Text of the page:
11 hours in the life of “Denzel”

For the very first prototypes, we expected to encounter multiple technical problems. But to our great surprise, after 11 hours in the lagoon on the shell of the turtle named “Denzel” (which weighs about 45-50 kg), the “Remora 1” finally transmitted its first ARGOS positions. It was 8:30 p.m. Night was falling. We were going to wait until the next day to go looking for it.

The following morning, at around 8:00 a.m., we were on the lagoon, with new ARGOS points received between 5:00 and 8:00 a.m. Equipped with the LoRa receiver, we ended up finding our “Remora 1”, stranded in the dead algae accumulated in a corner of the lagoon. Even though a very small amount of seawater had made its way in the bottom of the box when we took it out of the water, we felt that the victorious. Indeed, the electronic components worked as intended. Additionally, the memory card recorded 11 hours of video and data! We shared the enthusiasm of the biologists, surprised by such results obtained less than six months after having imagined and launched the project.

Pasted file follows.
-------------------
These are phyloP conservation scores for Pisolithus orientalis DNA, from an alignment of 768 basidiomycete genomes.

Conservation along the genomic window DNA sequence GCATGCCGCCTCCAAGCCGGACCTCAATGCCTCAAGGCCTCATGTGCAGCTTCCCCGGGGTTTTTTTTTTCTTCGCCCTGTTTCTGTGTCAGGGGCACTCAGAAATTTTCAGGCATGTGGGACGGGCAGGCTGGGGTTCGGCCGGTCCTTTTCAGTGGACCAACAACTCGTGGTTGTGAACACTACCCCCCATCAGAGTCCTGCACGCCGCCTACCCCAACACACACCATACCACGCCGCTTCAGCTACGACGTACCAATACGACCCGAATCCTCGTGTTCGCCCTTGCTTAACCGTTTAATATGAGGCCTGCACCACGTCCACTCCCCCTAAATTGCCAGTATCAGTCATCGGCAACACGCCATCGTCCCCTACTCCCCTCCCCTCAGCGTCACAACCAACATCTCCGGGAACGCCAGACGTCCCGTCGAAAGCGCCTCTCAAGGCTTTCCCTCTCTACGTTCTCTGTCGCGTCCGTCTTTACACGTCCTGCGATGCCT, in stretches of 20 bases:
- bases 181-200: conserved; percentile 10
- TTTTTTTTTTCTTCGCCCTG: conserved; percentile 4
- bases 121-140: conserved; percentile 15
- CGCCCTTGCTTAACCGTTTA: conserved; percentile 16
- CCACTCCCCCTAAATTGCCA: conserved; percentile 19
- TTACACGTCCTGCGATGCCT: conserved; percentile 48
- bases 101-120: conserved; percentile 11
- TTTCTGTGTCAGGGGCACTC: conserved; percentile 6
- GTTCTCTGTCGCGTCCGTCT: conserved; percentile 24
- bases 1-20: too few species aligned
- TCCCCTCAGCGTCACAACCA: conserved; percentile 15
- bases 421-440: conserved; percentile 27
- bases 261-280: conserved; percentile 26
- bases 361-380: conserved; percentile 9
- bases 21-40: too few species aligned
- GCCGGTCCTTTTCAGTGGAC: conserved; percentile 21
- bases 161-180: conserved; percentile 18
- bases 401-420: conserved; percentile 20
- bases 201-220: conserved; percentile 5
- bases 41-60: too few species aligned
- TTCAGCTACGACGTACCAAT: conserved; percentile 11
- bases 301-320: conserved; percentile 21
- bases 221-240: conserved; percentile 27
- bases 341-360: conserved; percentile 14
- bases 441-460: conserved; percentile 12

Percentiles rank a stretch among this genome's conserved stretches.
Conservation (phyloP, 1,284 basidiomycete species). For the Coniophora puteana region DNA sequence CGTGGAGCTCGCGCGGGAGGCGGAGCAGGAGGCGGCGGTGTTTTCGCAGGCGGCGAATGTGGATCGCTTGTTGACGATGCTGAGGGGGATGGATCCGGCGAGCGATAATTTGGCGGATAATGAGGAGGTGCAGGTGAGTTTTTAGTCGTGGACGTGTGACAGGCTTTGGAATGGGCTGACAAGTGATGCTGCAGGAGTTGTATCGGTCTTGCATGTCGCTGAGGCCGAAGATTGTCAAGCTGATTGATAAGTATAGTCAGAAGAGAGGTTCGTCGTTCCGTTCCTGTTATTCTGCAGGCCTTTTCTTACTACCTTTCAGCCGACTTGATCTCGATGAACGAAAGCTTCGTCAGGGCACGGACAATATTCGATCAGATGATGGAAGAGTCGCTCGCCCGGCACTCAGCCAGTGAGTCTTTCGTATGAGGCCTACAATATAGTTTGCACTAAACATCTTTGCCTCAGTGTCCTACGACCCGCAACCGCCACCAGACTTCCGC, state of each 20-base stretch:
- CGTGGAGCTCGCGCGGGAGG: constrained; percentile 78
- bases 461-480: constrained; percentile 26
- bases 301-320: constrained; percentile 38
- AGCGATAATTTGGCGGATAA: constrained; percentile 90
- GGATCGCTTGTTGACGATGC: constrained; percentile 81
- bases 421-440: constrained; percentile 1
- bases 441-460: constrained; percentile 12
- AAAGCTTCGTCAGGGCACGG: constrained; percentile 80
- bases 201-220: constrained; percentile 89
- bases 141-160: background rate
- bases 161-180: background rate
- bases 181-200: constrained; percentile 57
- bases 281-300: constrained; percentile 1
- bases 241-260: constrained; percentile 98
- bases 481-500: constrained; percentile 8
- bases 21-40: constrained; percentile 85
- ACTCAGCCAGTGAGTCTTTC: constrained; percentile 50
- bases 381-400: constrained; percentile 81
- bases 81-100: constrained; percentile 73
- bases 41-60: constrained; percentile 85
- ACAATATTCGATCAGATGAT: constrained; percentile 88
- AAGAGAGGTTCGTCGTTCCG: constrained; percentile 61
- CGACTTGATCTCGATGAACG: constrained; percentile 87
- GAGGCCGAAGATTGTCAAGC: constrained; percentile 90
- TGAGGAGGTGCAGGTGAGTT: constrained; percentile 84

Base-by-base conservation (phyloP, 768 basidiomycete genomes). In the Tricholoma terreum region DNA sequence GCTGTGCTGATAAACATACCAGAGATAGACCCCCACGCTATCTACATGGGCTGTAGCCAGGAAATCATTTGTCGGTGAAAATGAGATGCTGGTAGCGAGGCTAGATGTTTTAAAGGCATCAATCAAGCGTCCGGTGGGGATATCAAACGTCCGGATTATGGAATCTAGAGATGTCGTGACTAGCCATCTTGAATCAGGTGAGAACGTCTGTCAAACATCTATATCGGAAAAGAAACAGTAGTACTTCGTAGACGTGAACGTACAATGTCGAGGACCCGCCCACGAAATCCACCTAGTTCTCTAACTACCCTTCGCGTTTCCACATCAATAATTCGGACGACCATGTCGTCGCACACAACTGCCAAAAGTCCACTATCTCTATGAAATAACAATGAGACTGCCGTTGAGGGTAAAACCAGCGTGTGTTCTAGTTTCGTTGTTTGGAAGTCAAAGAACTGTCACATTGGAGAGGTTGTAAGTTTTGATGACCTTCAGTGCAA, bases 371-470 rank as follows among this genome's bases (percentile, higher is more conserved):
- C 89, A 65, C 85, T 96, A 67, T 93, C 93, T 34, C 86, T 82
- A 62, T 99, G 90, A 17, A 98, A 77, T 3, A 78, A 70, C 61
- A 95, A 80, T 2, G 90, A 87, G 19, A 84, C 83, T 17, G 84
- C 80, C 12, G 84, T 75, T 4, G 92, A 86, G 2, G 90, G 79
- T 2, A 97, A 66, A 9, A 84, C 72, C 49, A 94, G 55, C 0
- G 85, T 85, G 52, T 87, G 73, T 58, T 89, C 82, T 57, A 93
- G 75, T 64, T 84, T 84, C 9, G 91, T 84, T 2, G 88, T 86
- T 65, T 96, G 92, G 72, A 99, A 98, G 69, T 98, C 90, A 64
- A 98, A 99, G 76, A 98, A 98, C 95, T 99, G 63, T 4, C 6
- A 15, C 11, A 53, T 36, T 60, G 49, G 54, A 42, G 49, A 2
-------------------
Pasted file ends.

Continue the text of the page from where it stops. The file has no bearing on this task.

A tiring and rewarding mission

On the filming side, this mission was not easy for Thomas and Philippe because they had to accumulate several sleepless nights before having the chance to film an egg-laying turtle. It was only after four fruitless nights that they finally had the great privilege of discreetly observing a latecomer who had chosen the first lights of dawn to get to work. These countless hours in the dark also allowed the filmmakers to test our new camera equipped with an infrared sensor. This device avoids disturbing wild animals such as sea turtles.

After two weeks of mission, we all boarded the ferry exhausted but happy. This project promises an incredible wealth of discoveries on sea turtles.